The Broads Authority FiPL Officer, Hannah Norman, provided advice on the proposed activities, ensuring that all consents, agreements, and quotes were in place prior to the application being presented to the Local Assessment Panel (LAP) for consideration.

Like all LAPs, our LAP is comprised of local farmers, representatives from local environmental non-governmental organisations (ENGOs) and government organisations. The panellists approved the project, welcoming an application that involved a wide group of farmers and land managers collaborating to improve water quality.

The first year of FiPL funding enabled the cluster to purchase soil and water sampling tools, chlorophyll monitoring equipment, as well as officer time to undertake the testing. The testing methodology was developed with professional advice from the University of East Anglia, Anglian Water, technicians at Essex & Suffolk Water, and the Rivers Trust.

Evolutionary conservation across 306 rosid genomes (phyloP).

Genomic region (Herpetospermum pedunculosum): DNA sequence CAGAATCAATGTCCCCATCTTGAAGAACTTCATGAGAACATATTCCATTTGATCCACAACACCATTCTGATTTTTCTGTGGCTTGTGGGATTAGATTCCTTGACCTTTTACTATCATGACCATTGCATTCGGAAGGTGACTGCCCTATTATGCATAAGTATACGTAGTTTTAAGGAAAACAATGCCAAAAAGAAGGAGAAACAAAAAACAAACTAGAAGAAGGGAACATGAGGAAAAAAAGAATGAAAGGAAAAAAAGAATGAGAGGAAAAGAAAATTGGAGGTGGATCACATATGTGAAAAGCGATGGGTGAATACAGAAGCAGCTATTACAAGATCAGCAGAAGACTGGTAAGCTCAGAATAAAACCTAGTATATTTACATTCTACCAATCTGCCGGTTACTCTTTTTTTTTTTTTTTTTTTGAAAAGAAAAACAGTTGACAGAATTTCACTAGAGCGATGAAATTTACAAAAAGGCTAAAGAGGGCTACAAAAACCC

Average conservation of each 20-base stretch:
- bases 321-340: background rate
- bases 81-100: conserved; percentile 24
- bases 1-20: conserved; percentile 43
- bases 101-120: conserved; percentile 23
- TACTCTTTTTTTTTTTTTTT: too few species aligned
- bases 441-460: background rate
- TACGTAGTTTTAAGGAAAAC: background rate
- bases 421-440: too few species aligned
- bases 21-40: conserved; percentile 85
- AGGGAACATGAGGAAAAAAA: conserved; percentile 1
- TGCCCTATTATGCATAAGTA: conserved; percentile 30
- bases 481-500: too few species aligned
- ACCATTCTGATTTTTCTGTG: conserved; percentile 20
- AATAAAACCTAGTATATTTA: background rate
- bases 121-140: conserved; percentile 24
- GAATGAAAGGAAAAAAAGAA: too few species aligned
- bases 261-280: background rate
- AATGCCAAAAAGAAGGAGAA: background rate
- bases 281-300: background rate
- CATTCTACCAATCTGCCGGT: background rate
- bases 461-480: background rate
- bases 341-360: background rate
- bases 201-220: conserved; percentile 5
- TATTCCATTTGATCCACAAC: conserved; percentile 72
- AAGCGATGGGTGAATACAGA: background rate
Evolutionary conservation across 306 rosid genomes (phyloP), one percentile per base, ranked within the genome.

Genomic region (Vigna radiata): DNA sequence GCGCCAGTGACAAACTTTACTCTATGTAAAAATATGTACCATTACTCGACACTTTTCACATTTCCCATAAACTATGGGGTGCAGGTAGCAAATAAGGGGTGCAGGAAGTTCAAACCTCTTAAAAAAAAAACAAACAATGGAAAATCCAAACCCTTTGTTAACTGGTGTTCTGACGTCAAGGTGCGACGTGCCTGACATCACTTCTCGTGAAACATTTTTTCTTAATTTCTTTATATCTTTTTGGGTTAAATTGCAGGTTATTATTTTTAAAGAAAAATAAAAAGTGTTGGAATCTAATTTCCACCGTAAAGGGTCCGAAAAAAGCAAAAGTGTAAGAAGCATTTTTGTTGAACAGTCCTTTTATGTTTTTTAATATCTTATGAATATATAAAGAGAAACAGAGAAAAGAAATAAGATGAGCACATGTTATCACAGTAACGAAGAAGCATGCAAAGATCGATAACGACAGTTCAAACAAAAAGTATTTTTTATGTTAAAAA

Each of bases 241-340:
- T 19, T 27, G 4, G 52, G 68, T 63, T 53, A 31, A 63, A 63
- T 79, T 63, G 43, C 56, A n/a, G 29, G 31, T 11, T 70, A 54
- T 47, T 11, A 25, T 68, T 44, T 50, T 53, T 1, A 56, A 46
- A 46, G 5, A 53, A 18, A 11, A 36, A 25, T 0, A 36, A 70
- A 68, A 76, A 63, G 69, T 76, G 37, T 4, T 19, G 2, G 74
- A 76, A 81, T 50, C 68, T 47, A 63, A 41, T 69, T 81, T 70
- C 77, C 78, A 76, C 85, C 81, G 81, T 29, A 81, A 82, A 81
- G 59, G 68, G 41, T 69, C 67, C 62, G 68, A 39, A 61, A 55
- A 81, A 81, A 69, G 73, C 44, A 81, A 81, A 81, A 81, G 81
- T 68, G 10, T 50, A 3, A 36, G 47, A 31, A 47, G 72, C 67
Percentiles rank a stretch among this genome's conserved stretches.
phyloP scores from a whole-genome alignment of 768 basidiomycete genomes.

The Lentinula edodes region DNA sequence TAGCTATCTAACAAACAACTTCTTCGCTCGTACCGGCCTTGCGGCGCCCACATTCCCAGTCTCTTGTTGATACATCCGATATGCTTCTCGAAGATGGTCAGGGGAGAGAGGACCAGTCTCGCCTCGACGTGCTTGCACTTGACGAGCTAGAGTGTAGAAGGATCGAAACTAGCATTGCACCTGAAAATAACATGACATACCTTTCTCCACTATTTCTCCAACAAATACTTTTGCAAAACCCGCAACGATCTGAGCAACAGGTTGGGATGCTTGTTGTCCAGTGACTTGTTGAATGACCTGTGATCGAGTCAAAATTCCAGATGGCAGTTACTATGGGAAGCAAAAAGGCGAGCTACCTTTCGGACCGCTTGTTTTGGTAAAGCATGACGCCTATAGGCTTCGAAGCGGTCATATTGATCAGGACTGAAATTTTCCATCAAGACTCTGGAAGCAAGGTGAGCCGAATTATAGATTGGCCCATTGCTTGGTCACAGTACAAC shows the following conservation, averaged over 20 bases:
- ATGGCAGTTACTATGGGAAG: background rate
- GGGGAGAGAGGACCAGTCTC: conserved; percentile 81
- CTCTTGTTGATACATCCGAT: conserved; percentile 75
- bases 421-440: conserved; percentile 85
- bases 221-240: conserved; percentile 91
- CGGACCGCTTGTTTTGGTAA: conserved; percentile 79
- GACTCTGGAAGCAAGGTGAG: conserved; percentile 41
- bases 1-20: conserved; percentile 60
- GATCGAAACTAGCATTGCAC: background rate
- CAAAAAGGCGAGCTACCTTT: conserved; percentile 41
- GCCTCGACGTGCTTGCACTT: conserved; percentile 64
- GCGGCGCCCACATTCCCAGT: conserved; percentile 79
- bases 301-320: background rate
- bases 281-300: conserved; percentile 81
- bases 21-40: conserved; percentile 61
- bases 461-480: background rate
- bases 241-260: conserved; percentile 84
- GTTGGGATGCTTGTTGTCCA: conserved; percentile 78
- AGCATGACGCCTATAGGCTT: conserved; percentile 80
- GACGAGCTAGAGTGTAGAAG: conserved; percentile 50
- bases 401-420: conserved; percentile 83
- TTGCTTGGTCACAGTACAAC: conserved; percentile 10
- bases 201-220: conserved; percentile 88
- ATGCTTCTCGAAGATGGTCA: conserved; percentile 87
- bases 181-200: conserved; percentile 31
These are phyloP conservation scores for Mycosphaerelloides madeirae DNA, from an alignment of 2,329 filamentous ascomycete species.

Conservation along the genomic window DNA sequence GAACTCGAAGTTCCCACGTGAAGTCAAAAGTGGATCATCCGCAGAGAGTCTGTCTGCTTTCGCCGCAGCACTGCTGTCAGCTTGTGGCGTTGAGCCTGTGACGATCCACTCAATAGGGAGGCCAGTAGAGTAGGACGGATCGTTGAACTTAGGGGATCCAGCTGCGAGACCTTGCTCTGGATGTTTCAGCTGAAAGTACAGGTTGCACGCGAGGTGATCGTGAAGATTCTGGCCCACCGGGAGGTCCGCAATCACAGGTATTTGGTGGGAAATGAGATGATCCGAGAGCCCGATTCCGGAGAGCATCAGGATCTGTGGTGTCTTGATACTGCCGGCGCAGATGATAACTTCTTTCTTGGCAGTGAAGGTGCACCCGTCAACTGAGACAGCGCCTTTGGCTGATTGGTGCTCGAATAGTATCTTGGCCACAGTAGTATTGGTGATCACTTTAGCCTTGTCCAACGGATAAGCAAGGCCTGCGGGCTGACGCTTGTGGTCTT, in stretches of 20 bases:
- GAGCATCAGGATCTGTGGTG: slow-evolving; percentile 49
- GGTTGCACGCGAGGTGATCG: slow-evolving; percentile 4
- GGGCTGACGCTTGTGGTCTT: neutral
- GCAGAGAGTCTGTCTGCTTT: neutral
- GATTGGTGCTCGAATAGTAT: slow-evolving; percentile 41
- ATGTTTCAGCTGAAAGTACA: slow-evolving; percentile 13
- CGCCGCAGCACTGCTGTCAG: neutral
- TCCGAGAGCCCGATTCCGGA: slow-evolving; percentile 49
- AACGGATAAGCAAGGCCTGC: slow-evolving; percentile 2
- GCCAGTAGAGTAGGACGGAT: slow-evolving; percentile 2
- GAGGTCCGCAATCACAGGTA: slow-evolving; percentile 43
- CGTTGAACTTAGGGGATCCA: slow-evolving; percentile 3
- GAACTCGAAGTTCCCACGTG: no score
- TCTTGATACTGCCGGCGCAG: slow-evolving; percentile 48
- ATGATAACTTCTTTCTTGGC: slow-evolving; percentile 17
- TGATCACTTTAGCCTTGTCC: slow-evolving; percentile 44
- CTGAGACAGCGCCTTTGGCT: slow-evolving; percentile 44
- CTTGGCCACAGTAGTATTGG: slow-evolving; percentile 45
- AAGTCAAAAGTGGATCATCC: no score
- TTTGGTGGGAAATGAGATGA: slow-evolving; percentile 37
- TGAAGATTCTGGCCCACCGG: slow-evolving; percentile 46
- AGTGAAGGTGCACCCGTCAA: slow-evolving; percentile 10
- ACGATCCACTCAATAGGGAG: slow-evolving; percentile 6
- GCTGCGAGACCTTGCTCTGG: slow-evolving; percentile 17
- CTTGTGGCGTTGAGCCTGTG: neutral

Chlorophyll monitoring, measured the plant mineral status of the crops. This provided farmers with specialist recommendations for reduced or variable-rate fertiliser application – where in-field fertiliser is optimised depending on crop requirements.

Initial water sampling found that heavy rain was resulting in large nitrate concentrations in land drains, from soil leaching. The financial cost of this was approximately 30 pence per hectare per day in February 2022. Framing the runoff issue as a financial issue helped motivate the farmers to improve nutrient use efficiency.

Alongside the practical analysis, the cluster also received specialist advice on the impact of their practices on soil compaction from Phillip Wright of Wright Resolutions, and how this effects nutrient uptake and efficiency.

Second year project
The LAP approved funding for a second year, whilst encouraging the group to pursue broader goals. Funding contributed to further officer time, soil organic matter tests, and grain analysis. Grain analysis provided insight into crop mineral content. As this has implications for crop nitrogen uptake, it allowed the farmers to further optimise nutrient applications.